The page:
not always so and, for example, even in effective lessons in Year 4 and in Year 6, some pupils do
    not make much effort to offer their ideas which limits discussions.
  • Pupils with additional needs are usually well supported which ensures that their behaviour does
    not impact on the learning of others.
  • Attendance and punctuality are good with awards for regular attendance.
The leadership and management are good
  • The new headteacher has made a considerable impact on school improvement since her
    appointment 18 months ago. She is driving improvement with a determined focus on achieving
    higher standards. Parents are pleased with the improvements made which they believe is
    making a positive impact on learning.
  • The headteacher is well supported by subject leaders and staff all of whom clearly express a
    commitment to continuing ‘the journey’ the school is on. Everyone recognises ‘we aren’t where
    we want to be yet’ but that strong progress has been made.
  • Teachers’ performance is monitored closely and senior staff use information from lesson
    observations and data about pupils’ progress to decide whether teachers should be paid more.
    This is well linked to a programme of staff training and has led to improvements in some areas.
  • Subject leaders make an effective contribution to improving teaching through a focus on
    reading, writing and mathematics. The school has introduced ‘Maths Passport’ activities where
    pupils practise their mental calculation skills, with some early progress being evident.
  • Subject leaders scrutinise planning and samples of pupils’ work and there has been particular
    success in writing and reading. The recent monitoring of lessons has mainly involved the
    headteacher and external advisors. There are clear plans to involve subject leaders more in
    order to ensure they are able to accurately identify what other improvements can be made.
  • The local authority provides support for the school when needed and has recognised the
    considerable recent improvement. Overall, the school’s procedures to check on how well it is
    performing are good, although occasionally leaders’ view of the quality of teaching they observe
    appears to be somewhat generous.
  • Pupil premium funding is used well to make sure that individual pupils get the support they
    need. This is used, for example, to employ additional teaching assistants to provide extra help
    and a care worker to support pupils with behavioural, emotional, social and emotional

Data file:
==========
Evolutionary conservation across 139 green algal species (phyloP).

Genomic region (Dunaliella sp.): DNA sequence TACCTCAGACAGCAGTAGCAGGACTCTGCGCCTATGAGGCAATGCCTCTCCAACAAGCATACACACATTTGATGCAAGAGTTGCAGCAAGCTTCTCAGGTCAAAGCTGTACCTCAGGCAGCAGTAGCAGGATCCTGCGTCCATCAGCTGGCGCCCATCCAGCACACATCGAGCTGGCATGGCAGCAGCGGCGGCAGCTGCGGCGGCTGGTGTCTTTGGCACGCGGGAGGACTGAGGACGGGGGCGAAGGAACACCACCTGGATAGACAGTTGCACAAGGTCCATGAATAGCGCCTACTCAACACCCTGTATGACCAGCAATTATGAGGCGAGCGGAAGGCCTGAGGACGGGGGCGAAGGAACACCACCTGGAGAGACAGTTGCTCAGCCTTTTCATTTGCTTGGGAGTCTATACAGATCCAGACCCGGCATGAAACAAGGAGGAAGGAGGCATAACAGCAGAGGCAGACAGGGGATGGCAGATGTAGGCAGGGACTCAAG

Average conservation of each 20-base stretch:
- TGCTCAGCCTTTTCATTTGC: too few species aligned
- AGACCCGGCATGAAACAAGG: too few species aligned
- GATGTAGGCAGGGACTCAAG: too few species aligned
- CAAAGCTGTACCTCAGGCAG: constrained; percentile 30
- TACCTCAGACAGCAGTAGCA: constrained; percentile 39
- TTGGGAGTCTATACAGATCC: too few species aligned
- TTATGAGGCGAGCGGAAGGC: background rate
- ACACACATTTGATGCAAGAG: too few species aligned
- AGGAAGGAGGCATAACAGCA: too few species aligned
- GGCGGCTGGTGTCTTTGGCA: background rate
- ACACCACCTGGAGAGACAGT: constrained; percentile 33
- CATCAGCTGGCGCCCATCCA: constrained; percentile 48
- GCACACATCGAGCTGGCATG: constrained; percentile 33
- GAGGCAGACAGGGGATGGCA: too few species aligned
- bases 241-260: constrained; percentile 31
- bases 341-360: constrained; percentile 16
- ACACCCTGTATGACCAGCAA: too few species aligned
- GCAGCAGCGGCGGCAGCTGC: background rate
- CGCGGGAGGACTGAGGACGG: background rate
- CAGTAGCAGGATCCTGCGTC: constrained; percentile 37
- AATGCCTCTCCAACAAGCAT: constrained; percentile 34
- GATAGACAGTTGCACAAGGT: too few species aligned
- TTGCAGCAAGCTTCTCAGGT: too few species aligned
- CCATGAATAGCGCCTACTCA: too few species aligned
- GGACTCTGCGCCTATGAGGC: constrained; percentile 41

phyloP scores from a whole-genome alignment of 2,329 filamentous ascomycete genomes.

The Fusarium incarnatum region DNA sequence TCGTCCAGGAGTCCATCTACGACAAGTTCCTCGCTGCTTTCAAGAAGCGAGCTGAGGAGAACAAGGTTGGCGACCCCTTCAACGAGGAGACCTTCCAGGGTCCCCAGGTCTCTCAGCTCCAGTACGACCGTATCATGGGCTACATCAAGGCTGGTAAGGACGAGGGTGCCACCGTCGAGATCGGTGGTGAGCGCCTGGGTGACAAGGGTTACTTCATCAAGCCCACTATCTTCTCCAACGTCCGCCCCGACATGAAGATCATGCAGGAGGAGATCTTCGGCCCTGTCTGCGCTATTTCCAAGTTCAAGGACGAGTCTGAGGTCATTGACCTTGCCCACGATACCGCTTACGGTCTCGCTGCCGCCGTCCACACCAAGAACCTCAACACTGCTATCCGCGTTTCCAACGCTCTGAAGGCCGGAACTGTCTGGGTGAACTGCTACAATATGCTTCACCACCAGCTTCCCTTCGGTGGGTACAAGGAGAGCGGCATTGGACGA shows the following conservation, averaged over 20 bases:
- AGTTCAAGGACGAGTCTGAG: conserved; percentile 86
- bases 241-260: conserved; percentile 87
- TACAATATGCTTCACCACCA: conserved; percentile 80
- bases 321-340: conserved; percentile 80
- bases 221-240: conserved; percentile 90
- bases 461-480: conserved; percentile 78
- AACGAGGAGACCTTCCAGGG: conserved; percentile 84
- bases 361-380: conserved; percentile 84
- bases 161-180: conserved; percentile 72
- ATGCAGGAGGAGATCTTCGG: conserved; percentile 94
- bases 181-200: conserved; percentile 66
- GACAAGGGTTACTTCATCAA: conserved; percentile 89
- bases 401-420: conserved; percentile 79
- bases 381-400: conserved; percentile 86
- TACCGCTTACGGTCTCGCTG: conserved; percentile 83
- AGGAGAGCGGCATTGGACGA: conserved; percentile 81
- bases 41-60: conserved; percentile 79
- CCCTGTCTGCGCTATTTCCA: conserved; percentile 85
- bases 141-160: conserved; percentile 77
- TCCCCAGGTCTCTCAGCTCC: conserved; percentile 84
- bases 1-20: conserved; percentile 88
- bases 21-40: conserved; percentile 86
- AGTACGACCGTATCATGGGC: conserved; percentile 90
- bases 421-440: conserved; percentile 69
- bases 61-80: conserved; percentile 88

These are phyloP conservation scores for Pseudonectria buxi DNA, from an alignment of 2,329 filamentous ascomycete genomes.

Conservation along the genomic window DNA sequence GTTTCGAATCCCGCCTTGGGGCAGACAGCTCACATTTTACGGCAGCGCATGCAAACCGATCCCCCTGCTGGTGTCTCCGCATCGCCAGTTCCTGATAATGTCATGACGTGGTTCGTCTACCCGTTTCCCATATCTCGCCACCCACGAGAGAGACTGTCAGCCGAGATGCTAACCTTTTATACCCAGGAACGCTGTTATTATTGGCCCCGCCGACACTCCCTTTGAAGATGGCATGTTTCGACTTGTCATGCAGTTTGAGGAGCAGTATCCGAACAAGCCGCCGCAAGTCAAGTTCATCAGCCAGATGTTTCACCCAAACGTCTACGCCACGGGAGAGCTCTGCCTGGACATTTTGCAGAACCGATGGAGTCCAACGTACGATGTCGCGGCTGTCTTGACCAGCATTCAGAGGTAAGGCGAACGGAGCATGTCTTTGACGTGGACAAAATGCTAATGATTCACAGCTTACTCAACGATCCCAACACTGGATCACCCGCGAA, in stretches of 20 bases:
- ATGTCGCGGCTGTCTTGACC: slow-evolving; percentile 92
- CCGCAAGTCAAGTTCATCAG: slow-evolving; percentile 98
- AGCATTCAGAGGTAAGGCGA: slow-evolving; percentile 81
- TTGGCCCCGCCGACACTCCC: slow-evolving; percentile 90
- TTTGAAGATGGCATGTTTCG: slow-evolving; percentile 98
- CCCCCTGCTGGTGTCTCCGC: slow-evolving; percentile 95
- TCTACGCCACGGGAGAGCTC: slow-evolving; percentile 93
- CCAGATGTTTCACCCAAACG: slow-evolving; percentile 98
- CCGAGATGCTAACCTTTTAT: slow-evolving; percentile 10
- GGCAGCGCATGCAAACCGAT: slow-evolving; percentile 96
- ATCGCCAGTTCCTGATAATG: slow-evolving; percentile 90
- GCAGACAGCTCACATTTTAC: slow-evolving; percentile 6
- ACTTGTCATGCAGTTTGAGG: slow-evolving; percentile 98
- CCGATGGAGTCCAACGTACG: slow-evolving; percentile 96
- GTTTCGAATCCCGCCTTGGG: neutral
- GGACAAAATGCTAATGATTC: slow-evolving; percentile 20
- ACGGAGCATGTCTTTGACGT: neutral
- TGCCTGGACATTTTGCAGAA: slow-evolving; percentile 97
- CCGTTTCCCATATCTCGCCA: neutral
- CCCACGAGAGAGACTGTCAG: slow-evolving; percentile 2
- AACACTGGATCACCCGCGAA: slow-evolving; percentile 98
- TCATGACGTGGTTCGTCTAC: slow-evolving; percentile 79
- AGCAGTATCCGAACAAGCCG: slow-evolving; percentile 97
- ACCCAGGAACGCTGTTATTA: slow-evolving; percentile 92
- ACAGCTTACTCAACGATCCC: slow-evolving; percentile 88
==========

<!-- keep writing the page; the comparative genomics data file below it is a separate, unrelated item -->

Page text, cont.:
difficulties. There is also training to support those struggling with reading and additional
    resources for investigations and home/ school reading books. The school assesses the impact of
    specific expenditure through data which show that those receiving additional help make better
    progress than their classmates in some areas.
  • The school provides pupils with a strong moral code. There is considerable emphasis placed on
    pupils’ social development and encouraging them to take responsibility for their own actions.
    Pupils also learn more about the cultures and beliefs of others.
  • Staff ensure that all pupils have equal access to learning and are provided with a good range of
    opportunities to achieve well whatever their background and ability. Procedures to safeguard
    pupils meet current government requirements. Overall, the school has good capacity to continue
    to improve.
  • The governance of the school:
    The governing body has improved their ways of working since the last inspection by ensuring
    that they have a more detailed understanding of the school’s effectiveness. Governors are
    taking much greater account of the range of data and monitoring information available to
    them. They are informed about the quality of teaching and salary progression of staff. This
    ensures that they are able to ask more challenging questions of senior leaders than previously.
    They are now able to hold staff to account for the standards achieved and the use of pupil
    premium funding. Governors have established a clear focus on development planning. They
    are keen to extend their programme of focussed visits to ensure that they have an even better
    first-hand understanding of the areas for improvement and are not as dependent on staff for
    detailed information.

What inspection judgements mean


Grade Judgement Description
Grade 1 Outstanding An outstanding school is highly effective in delivering outcomes
that provide exceptionally well for all its pupils’ needs. This ensures
that pupils are very well equipped for the next stage of their
education, training or employment.
Grade 2 Good A good school is effective in delivering outcomes that provide well
for all its pupils’ needs. Pupils are well prepared for the next stage
of their education, training or employment.
Grade 3 Requires
A school that requires improvement is not yet a good school, but it
is not inadequate. This school will receive a full inspection within
24 months from the date of this inspection.
Grade 4 Inadequate A school that requires special measures is one where the school is
failing to give its pupils an acceptable standard of education and
the school’s leaders, managers or governors have not
demonstrated that they have the capacity to secure the necessary
improvement in the school. This school will receive regular
monitoring by Ofsted inspectors.

A school that has serious weaknesses is inadequate overall and
requires significant improvement but leadership and management
are judged to be Grade 3 or better. This school will receive regular
monitoring by Ofsted inspectors.

School details

Unique reference number 108256
Local authority Wakefield
Inspection number 400972

This inspection of the school was carried out under section 5 of the Education Act 2005.

Type of school Primary
School category Voluntary aided
Age range of pupils 3–11
Gender of pupils Mixed
Number of pupils on the school roll 257
Appropriate authority The governing body
Chair James Rawlinson
Headteacher Catherine Flood
Date of previous school inspection 3 March 2010
Telephone number 01924 303635
Fax number 01924 303639
Email address reveal email: off…